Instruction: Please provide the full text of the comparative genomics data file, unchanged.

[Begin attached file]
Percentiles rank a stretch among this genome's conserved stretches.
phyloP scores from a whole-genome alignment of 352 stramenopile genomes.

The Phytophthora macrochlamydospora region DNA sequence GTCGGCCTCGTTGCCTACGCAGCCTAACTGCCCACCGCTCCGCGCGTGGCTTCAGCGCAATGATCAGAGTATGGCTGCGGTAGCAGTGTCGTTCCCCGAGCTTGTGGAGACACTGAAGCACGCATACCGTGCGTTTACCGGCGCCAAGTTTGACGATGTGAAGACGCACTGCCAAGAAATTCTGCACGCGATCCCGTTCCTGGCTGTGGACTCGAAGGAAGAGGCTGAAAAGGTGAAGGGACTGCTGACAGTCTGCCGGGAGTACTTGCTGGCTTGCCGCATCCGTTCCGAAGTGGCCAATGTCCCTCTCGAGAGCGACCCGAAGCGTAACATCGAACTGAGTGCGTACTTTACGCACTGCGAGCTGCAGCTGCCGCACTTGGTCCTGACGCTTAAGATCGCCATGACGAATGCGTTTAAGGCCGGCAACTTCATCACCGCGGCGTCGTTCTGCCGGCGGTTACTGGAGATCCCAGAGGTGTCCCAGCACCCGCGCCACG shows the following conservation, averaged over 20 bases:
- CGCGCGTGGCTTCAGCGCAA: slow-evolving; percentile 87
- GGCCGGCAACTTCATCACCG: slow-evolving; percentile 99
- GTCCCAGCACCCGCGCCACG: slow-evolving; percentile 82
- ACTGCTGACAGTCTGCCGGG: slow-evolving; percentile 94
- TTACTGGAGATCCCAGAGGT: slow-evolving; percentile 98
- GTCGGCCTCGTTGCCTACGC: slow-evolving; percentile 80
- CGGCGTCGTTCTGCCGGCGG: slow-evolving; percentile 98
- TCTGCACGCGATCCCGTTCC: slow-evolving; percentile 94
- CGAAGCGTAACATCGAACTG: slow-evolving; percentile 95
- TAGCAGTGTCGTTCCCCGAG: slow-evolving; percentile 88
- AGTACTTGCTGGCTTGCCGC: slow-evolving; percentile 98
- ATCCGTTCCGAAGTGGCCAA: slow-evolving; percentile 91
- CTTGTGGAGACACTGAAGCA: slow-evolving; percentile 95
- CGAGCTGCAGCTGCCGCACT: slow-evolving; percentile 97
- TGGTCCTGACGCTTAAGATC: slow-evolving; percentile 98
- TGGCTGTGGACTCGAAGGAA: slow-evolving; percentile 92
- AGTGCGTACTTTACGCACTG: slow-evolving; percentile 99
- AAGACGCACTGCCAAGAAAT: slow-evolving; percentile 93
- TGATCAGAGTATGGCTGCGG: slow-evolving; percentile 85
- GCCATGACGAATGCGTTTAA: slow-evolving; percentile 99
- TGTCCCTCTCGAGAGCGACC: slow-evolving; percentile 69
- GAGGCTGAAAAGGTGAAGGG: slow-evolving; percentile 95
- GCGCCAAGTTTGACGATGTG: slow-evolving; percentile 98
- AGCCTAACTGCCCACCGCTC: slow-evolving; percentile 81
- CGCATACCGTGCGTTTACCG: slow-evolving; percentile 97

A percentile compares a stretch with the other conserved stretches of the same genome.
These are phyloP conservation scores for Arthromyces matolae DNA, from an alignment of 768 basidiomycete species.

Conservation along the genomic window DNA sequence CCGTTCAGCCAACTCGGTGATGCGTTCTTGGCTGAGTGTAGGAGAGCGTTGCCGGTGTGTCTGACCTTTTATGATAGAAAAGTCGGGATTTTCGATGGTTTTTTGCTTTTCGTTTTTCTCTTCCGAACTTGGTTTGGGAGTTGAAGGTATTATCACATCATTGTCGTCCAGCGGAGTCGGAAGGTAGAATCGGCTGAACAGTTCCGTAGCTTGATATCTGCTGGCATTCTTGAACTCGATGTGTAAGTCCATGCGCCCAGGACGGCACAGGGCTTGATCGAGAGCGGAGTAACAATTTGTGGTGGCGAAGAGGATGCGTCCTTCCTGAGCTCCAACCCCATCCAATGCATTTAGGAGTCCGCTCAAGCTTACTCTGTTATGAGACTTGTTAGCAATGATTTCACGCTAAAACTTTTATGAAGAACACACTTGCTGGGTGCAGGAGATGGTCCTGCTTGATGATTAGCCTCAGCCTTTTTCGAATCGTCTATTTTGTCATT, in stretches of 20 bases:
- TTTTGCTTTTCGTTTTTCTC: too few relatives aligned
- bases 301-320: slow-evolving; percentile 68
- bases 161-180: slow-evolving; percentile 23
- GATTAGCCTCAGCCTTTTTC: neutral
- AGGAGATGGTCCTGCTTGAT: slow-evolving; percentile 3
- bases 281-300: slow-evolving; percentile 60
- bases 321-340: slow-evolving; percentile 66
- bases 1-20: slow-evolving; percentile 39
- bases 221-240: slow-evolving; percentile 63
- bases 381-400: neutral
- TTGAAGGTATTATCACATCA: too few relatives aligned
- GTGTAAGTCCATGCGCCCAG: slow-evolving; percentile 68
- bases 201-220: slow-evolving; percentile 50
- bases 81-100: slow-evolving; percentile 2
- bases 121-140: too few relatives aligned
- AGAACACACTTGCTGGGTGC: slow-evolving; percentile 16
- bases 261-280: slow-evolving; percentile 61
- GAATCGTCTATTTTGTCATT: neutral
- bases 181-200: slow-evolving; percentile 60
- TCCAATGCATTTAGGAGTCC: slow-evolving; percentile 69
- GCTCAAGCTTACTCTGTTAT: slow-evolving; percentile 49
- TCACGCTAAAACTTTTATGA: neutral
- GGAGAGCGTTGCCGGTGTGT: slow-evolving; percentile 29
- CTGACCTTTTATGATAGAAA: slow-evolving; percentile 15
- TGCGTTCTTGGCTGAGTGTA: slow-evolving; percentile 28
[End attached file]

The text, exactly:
Percentiles rank a stretch among this genome's conserved stretches.
phyloP scores from a whole-genome alignment of 352 stramenopile genomes.

The Phytophthora macrochlamydospora region DNA sequence GTCGGCCTCGTTGCCTACGCAGCCTAACTGCCCACCGCTCCGCGCGTGGCTTCAGCGCAATGATCAGAGTATGGCTGCGGTAGCAGTGTCGTTCCCCGAGCTTGTGGAGACACTGAAGCACGCATACCGTGCGTTTACCGGCGCCAAGTTTGACGATGTGAAGACGCACTGCCAAGAAATTCTGCACGCGATCCCGTTCCTGGCTGTGGACTCGAAGGAAGAGGCTGAAAAGGTGAAGGGACTGCTGACAGTCTGCCGGGAGTACTTGCTGGCTTGCCGCATCCGTTCCGAAGTGGCCAATGTCCCTCTCGAGAGCGACCCGAAGCGTAACATCGAACTGAGTGCGTACTTTACGCACTGCGAGCTGCAGCTGCCGCACTTGGTCCTGACGCTTAAGATCGCCATGACGAATGCGTTTAAGGCCGGCAACTTCATCACCGCGGCGTCGTTCTGCCGGCGGTTACTGGAGATCCCAGAGGTGTCCCAGCACCCGCGCCACG shows the following conservation, averaged over 20 bases:
- CGCGCGTGGCTTCAGCGCAA: slow-evolving; percentile 87
- GGCCGGCAACTTCATCACCG: slow-evolving; percentile 99
- GTCCCAGCACCCGCGCCACG: slow-evolving; percentile 82
- ACTGCTGACAGTCTGCCGGG: slow-evolving; percentile 94
- TTACTGGAGATCCCAGAGGT: slow-evolving; percentile 98
- GTCGGCCTCGTTGCCTACGC: slow-evolving; percentile 80
- CGGCGTCGTTCTGCCGGCGG: slow-evolving; percentile 98
- TCTGCACGCGATCCCGTTCC: slow-evolving; percentile 94
- CGAAGCGTAACATCGAACTG: slow-evolving; percentile 95
- TAGCAGTGTCGTTCCCCGAG: slow-evolving; percentile 88
- AGTACTTGCTGGCTTGCCGC: slow-evolving; percentile 98
- ATCCGTTCCGAAGTGGCCAA: slow-evolving; percentile 91
- CTTGTGGAGACACTGAAGCA: slow-evolving; percentile 95
- CGAGCTGCAGCTGCCGCACT: slow-evolving; percentile 97
- TGGTCCTGACGCTTAAGATC: slow-evolving; percentile 98
- TGGCTGTGGACTCGAAGGAA: slow-evolving; percentile 92
- AGTGCGTACTTTACGCACTG: slow-evolving; percentile 99
- AAGACGCACTGCCAAGAAAT: slow-evolving; percentile 93
- TGATCAGAGTATGGCTGCGG: slow-evolving; percentile 85
- GCCATGACGAATGCGTTTAA: slow-evolving; percentile 99
- TGTCCCTCTCGAGAGCGACC: slow-evolving; percentile 69
- GAGGCTGAAAAGGTGAAGGG: slow-evolving; percentile 95
- GCGCCAAGTTTGACGATGTG: slow-evolving; percentile 98
- AGCCTAACTGCCCACCGCTC: slow-evolving; percentile 81
- CGCATACCGTGCGTTTACCG: slow-evolving; percentile 97

A percentile compares a stretch with the other conserved stretches of the same genome.
These are phyloP conservation scores for Arthromyces matolae DNA, from an alignment of 768 basidiomycete species.

Conservation along the genomic window DNA sequence CCGTTCAGCCAACTCGGTGATGCGTTCTTGGCTGAGTGTAGGAGAGCGTTGCCGGTGTGTCTGACCTTTTATGATAGAAAAGTCGGGATTTTCGATGGTTTTTTGCTTTTCGTTTTTCTCTTCCGAACTTGGTTTGGGAGTTGAAGGTATTATCACATCATTGTCGTCCAGCGGAGTCGGAAGGTAGAATCGGCTGAACAGTTCCGTAGCTTGATATCTGCTGGCATTCTTGAACTCGATGTGTAAGTCCATGCGCCCAGGACGGCACAGGGCTTGATCGAGAGCGGAGTAACAATTTGTGGTGGCGAAGAGGATGCGTCCTTCCTGAGCTCCAACCCCATCCAATGCATTTAGGAGTCCGCTCAAGCTTACTCTGTTATGAGACTTGTTAGCAATGATTTCACGCTAAAACTTTTATGAAGAACACACTTGCTGGGTGCAGGAGATGGTCCTGCTTGATGATTAGCCTCAGCCTTTTTCGAATCGTCTATTTTGTCATT, in stretches of 20 bases:
- TTTTGCTTTTCGTTTTTCTC: too few relatives aligned
- bases 301-320: slow-evolving; percentile 68
- bases 161-180: slow-evolving; percentile 23
- GATTAGCCTCAGCCTTTTTC: neutral
- AGGAGATGGTCCTGCTTGAT: slow-evolving; percentile 3
- bases 281-300: slow-evolving; percentile 60
- bases 321-340: slow-evolving; percentile 66
- bases 1-20: slow-evolving; percentile 39
- bases 221-240: slow-evolving; percentile 63
- bases 381-400: neutral
- TTGAAGGTATTATCACATCA: too few relatives aligned
- GTGTAAGTCCATGCGCCCAG: slow-evolving; percentile 68
- bases 201-220: slow-evolving; percentile 50
- bases 81-100: slow-evolving; percentile 2
- bases 121-140: too few relatives aligned
- AGAACACACTTGCTGGGTGC: slow-evolving; percentile 16
- bases 261-280: slow-evolving; percentile 61
- GAATCGTCTATTTTGTCATT: neutral
- bases 181-200: slow-evolving; percentile 60
- TCCAATGCATTTAGGAGTCC: slow-evolving; percentile 69
- GCTCAAGCTTACTCTGTTAT: slow-evolving; percentile 49
- TCACGCTAAAACTTTTATGA: neutral
- GGAGAGCGTTGCCGGTGTGT: slow-evolving; percentile 29
- CTGACCTTTTATGATAGAAA: slow-evolving; percentile 15
- TGCGTTCTTGGCTGAGTGTA: slow-evolving; percentile 28